The point for the moment is not the larger logic of anti-terrorist activities (which I’ve addressed here and elsewhere). It’s the immediate reality that thousands of TSA workers are in stressful jobs, where they are dealing with a public that is generally grouchy; not getting a lot of ego- or status-boosting feedback from their daily work; and all the while knowing that a screwup could really be disastrous. And now they’re not getting paychecks for it!
This is crazy, it could be dangerous, and it is definitely unfair.
I could go on about the National Park rangers, about people who should be working on the IRS help lines, about FAA researchers and regulators, about many others. But I won’t.
Instead, let’s be 100 percent clear about the path that led to this unfair, potentially dangerous, and completely unnecessary failure of governance:
- On December 11, in the Oval Office, Donald Trump told Chuck Schumer and Nancy Pelosi that he would be “proud” to take responsibility for a shutdown. “I am proud to shut down the government for border security, Chuck … So I will take the mantle. I will be the one to shut it down. I’m not going to blame you for it … I will take the mantle of shutting down, and I’m going to shut it down for border security.”
- Because Republican legislators lacked Trump’s “Bring it on!” enthusiasm for a shutdown, on December 19 the Senate, under Mitch McConnell’s Republican control, unanimously passed a temporary-funding measure that would have kept the government open but did not include money for Trump’s border wall. In usual government kick-the-can fashion, the idea was to buy time for a fight about the wall later on. The Senate took this step on the understanding that House approval and White House support had also been lined up. (Otherwise, why would McConnell take the risk?) For instance, according to one report, “Senate Majority Whip John Cornyn, the current no. 2 highest-ranking Senate Republican, predicted on Wednesday that Trump would sign it. ‘He will sign a clean CR,’ Cornyn told CNN.” A “clean CR” refers to a continuing resolution that would maintain government funding but not include the wall.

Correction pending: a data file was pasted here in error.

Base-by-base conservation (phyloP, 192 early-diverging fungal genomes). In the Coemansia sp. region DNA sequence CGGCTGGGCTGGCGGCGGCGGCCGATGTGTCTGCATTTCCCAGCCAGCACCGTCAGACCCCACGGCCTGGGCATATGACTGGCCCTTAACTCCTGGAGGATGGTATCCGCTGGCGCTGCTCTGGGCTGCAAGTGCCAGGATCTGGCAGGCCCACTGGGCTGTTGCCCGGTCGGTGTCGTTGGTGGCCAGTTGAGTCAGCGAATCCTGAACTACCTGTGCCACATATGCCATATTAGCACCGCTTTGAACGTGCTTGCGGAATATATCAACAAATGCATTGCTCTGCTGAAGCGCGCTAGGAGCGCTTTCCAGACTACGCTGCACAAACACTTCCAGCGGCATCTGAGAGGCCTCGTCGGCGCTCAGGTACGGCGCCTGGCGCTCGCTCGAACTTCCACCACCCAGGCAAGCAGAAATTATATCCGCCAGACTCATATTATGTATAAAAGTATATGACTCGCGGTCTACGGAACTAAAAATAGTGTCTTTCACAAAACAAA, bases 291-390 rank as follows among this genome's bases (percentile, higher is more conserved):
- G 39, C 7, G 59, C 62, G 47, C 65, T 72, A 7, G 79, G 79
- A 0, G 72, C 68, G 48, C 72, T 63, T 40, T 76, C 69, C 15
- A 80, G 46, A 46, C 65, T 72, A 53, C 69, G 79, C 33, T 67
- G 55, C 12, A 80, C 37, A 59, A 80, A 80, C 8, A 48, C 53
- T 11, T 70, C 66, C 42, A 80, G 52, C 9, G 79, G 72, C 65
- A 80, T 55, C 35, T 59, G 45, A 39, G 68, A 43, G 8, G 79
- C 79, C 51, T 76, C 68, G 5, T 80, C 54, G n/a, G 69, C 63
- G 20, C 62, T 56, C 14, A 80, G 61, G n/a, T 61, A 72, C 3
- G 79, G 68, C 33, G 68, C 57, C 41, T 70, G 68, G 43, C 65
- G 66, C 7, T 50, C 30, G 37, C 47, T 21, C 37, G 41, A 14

- As soon as news of the apparent compromise spread, on December 20 and 21, the most fervent wall boosters began mocking Trump. Ann Coulter called him “gutless” and said that without the wall he’d have a “joke presidency.” Steve Doocy, on Fox & Friends, said that “if there’s not a shutdown, he’s going to look like a loser.” Rush Limbaugh said that Trumpwas “getting ready to cave.”